BRAD INFLUENCE - by Lori Berger
Full lipped, taut chested, horny as hell in his boxer shorts, Brad Pitt
has graduated from Levi boy to movie star without so much as a ripple in his
easy-going attitude. This month he stars opposite Kim Basinger in the fittingly
titled COOL WORLD. "Relax is my favourite word," he tells Lori Berger.
Brad Pitt attended last year's Oscars as Juliette Lewis's boyfriend. As the
pair trotted down the red carpet, the press pounced on Pitt: "How does
it feel to be on Beverly Hills 90210?" asked one journalist.
"I'm not on 90210," he said, laughing, and watched as the paparazzi
scooted off in search of REAL celebrities. Pitt, being of wholly humble heart,
got a kick out of that.
He met Lewis in 1989 on the set of an NBC made for TV movie Too Young To Die,
a film in which he played a white-trash pimp who shoots Lewis full of drugs.
It's probably the most unsavoury (and least handsome) character he's played.
Prior to this, the dimpled one appeared as bimbos in both Dallas and thirtysomething
(though in the latter he also had his moral angst to grind). But it was as the
cameo role of JD - some say the initials stood for James Dean - in Thelma &
Louise (a part which Pitt was offered after William Baldwin left the movie),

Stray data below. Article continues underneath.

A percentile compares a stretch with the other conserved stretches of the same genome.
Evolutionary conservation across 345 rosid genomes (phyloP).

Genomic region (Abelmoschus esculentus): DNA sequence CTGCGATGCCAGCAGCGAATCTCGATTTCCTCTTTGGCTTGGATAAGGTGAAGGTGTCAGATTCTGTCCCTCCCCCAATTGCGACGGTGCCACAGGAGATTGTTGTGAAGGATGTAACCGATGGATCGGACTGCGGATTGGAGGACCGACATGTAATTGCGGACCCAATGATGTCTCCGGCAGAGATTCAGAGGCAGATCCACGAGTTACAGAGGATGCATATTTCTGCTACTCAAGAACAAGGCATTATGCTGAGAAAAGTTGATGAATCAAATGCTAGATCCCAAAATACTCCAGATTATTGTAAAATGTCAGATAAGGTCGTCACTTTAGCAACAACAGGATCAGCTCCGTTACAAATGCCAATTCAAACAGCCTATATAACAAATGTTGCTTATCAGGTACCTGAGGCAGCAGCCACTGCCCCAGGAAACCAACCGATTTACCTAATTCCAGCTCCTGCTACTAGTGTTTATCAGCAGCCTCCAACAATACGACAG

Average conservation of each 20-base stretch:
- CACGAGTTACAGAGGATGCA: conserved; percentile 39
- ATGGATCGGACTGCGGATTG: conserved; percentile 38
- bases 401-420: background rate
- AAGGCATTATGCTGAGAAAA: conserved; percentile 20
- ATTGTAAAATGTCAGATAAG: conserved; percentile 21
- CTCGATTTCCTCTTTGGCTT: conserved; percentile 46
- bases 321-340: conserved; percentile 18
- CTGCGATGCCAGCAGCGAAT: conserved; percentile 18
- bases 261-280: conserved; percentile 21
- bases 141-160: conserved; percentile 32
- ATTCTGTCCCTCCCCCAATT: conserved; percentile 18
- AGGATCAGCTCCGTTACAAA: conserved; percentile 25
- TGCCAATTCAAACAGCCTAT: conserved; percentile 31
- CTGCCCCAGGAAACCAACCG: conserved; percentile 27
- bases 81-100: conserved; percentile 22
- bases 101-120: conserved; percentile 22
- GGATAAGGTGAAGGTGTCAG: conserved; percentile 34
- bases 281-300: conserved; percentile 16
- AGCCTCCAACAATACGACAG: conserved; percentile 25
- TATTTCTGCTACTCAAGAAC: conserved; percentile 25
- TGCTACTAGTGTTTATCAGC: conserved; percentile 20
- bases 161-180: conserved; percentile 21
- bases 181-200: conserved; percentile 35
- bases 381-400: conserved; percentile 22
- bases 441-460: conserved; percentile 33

that got him his first 15 minutes of fame. The clock still hasn't stopped ticking.
Pitt was born in Oklahoma and brought up in Misssouri. The son of a trucker
father and teacher mother, he studied journalism and graphic design at university.
He dropped out just before graduating and drove to Los Angeles where he decided
to study acting. Though he supported himself driving strippers to their gigs
and dressing up as a giant chicken to promote el Pollo Loco fast foods, Pitt
still found time to read Herman Hesse and Dostoevsky.
Despite his current heart-throb status, he leads a fairly spartan life. Wherever
he lays his hat he sleeps on the ground - he spent three months in Amsterdam
earlier this year, and kitted his flat out with nothing but five cushions, two
to sit on, three to kip on. At the time of writing, Pitt is living with his
buddy, Buck Simmons, and three dogs - Pitt's bedroom consists of foam mat on
the bathroom floor. Simmons landed himself a part in A River Runs Through It,
Robert Redford's directorial debut and Pitt's next-but-one movie, on account
of his fly-fishing skills, not his acting ability. For Pitt, who plays Paul,
a talented fisherman with no social graces, it was the opposite. The heart-throb
who once said, "Ain't it a drag being healthy?" was to be found building
up his biceps casting lines from the roof of his Hollywood home. "I'd hook
myself in the back of the head the whole time," he says, "once they
had to dig the barb out with pliers."
This month Pitt can be seen alongside Kim Basinger and Gabriel Byrne in the
Roger Rabbitesque, semi-animated Cool World. Pitt plays a cop whose mission
is to prevent the cartoon characters and humans from getting physical with one
another. An entire movie spent dancing and fighting opposite invisible characters
was, says Pitt, a humbling experience. Rather like gng to the Oscars. Lori Berger
talks to him:
What's the best thing about becoming a movie star?
Getting to travel and live in all these different places. I like to have a base